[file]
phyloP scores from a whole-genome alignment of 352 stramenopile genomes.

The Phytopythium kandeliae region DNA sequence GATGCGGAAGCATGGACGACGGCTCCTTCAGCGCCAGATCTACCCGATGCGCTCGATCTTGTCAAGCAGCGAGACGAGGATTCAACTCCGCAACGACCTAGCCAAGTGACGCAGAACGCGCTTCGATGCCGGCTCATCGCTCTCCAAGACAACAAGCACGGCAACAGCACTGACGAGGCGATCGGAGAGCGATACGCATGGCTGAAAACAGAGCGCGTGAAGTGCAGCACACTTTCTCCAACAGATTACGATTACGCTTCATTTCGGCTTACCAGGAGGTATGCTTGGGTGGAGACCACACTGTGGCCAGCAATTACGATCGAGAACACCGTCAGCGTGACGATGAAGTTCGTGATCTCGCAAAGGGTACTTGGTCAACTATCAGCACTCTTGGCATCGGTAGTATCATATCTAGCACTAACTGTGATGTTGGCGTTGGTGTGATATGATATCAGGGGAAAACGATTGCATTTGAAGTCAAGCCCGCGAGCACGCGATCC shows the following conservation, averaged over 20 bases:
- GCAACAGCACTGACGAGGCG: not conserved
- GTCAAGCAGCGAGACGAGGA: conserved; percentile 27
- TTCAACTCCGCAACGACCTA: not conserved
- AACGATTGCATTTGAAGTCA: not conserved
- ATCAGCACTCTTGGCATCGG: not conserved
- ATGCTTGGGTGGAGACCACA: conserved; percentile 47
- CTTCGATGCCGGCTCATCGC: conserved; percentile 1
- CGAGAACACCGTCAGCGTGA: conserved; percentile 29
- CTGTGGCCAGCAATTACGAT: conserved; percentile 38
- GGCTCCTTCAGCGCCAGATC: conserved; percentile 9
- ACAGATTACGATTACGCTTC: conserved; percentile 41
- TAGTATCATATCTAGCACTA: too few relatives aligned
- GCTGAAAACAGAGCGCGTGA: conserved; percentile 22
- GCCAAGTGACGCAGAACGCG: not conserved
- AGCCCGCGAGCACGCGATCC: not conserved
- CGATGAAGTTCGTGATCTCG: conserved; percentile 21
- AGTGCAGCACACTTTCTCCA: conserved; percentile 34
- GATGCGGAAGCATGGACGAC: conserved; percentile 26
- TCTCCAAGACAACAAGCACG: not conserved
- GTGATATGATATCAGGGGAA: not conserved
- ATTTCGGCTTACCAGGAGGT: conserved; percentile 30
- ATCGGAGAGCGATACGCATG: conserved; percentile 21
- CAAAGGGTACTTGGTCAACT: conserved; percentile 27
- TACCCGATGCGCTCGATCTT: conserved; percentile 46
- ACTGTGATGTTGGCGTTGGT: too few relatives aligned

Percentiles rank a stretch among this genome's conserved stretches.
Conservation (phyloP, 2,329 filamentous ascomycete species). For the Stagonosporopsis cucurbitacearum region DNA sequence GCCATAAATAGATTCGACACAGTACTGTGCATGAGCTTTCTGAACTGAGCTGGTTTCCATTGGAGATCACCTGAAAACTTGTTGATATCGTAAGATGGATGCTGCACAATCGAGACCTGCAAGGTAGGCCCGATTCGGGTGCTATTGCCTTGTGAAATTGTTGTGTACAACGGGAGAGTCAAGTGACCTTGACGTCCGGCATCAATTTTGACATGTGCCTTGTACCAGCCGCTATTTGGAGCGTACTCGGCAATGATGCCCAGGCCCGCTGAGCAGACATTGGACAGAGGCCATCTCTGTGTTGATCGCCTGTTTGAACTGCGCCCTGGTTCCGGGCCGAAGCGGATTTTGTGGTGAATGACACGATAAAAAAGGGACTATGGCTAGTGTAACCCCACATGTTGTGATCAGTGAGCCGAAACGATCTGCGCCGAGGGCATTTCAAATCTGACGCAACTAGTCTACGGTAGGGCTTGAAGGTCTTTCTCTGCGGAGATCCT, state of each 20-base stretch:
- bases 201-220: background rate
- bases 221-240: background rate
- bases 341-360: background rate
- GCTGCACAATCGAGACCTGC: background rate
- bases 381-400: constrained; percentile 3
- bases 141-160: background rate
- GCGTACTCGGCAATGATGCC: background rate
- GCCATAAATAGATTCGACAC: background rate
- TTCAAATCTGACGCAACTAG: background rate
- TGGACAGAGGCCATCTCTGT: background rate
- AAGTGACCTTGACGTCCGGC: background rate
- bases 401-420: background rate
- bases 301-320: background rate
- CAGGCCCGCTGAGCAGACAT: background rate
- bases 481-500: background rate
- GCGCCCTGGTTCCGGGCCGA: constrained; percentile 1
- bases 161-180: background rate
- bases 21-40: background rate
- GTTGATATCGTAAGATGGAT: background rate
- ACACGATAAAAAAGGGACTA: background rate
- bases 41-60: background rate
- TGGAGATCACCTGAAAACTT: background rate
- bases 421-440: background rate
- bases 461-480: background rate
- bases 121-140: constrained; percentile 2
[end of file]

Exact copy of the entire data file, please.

phyloP scores from a whole-genome alignment of 352 stramenopile genomes.

The Phytopythium kandeliae region DNA sequence GATGCGGAAGCATGGACGACGGCTCCTTCAGCGCCAGATCTACCCGATGCGCTCGATCTTGTCAAGCAGCGAGACGAGGATTCAACTCCGCAACGACCTAGCCAAGTGACGCAGAACGCGCTTCGATGCCGGCTCATCGCTCTCCAAGACAACAAGCACGGCAACAGCACTGACGAGGCGATCGGAGAGCGATACGCATGGCTGAAAACAGAGCGCGTGAAGTGCAGCACACTTTCTCCAACAGATTACGATTACGCTTCATTTCGGCTTACCAGGAGGTATGCTTGGGTGGAGACCACACTGTGGCCAGCAATTACGATCGAGAACACCGTCAGCGTGACGATGAAGTTCGTGATCTCGCAAAGGGTACTTGGTCAACTATCAGCACTCTTGGCATCGGTAGTATCATATCTAGCACTAACTGTGATGTTGGCGTTGGTGTGATATGATATCAGGGGAAAACGATTGCATTTGAAGTCAAGCCCGCGAGCACGCGATCC shows the following conservation, averaged over 20 bases:
- GCAACAGCACTGACGAGGCG: not conserved
- GTCAAGCAGCGAGACGAGGA: conserved; percentile 27
- TTCAACTCCGCAACGACCTA: not conserved
- AACGATTGCATTTGAAGTCA: not conserved
- ATCAGCACTCTTGGCATCGG: not conserved
- ATGCTTGGGTGGAGACCACA: conserved; percentile 47
- CTTCGATGCCGGCTCATCGC: conserved; percentile 1
- CGAGAACACCGTCAGCGTGA: conserved; percentile 29
- CTGTGGCCAGCAATTACGAT: conserved; percentile 38
- GGCTCCTTCAGCGCCAGATC: conserved; percentile 9
- ACAGATTACGATTACGCTTC: conserved; percentile 41
- TAGTATCATATCTAGCACTA: too few relatives aligned
- GCTGAAAACAGAGCGCGTGA: conserved; percentile 22
- GCCAAGTGACGCAGAACGCG: not conserved
- AGCCCGCGAGCACGCGATCC: not conserved
- CGATGAAGTTCGTGATCTCG: conserved; percentile 21
- AGTGCAGCACACTTTCTCCA: conserved; percentile 34
- GATGCGGAAGCATGGACGAC: conserved; percentile 26
- TCTCCAAGACAACAAGCACG: not conserved
- GTGATATGATATCAGGGGAA: not conserved
- ATTTCGGCTTACCAGGAGGT: conserved; percentile 30
- ATCGGAGAGCGATACGCATG: conserved; percentile 21
- CAAAGGGTACTTGGTCAACT: conserved; percentile 27
- TACCCGATGCGCTCGATCTT: conserved; percentile 46
- ACTGTGATGTTGGCGTTGGT: too few relatives aligned

Percentiles rank a stretch among this genome's conserved stretches.
Conservation (phyloP, 2,329 filamentous ascomycete species). For the Stagonosporopsis cucurbitacearum region DNA sequence GCCATAAATAGATTCGACACAGTACTGTGCATGAGCTTTCTGAACTGAGCTGGTTTCCATTGGAGATCACCTGAAAACTTGTTGATATCGTAAGATGGATGCTGCACAATCGAGACCTGCAAGGTAGGCCCGATTCGGGTGCTATTGCCTTGTGAAATTGTTGTGTACAACGGGAGAGTCAAGTGACCTTGACGTCCGGCATCAATTTTGACATGTGCCTTGTACCAGCCGCTATTTGGAGCGTACTCGGCAATGATGCCCAGGCCCGCTGAGCAGACATTGGACAGAGGCCATCTCTGTGTTGATCGCCTGTTTGAACTGCGCCCTGGTTCCGGGCCGAAGCGGATTTTGTGGTGAATGACACGATAAAAAAGGGACTATGGCTAGTGTAACCCCACATGTTGTGATCAGTGAGCCGAAACGATCTGCGCCGAGGGCATTTCAAATCTGACGCAACTAGTCTACGGTAGGGCTTGAAGGTCTTTCTCTGCGGAGATCCT, state of each 20-base stretch:
- bases 201-220: background rate
- bases 221-240: background rate
- bases 341-360: background rate
- GCTGCACAATCGAGACCTGC: background rate
- bases 381-400: constrained; percentile 3
- bases 141-160: background rate
- GCGTACTCGGCAATGATGCC: background rate
- GCCATAAATAGATTCGACAC: background rate
- TTCAAATCTGACGCAACTAG: background rate
- TGGACAGAGGCCATCTCTGT: background rate
- AAGTGACCTTGACGTCCGGC: background rate
- bases 401-420: background rate
- bases 301-320: background rate
- CAGGCCCGCTGAGCAGACAT: background rate
- bases 481-500: background rate
- GCGCCCTGGTTCCGGGCCGA: constrained; percentile 1
- bases 161-180: background rate
- bases 21-40: background rate
- GTTGATATCGTAAGATGGAT: background rate
- ACACGATAAAAAAGGGACTA: background rate
- bases 41-60: background rate
- TGGAGATCACCTGAAAACTT: background rate
- bases 421-440: background rate
- bases 461-480: background rate
- bases 121-140: constrained; percentile 2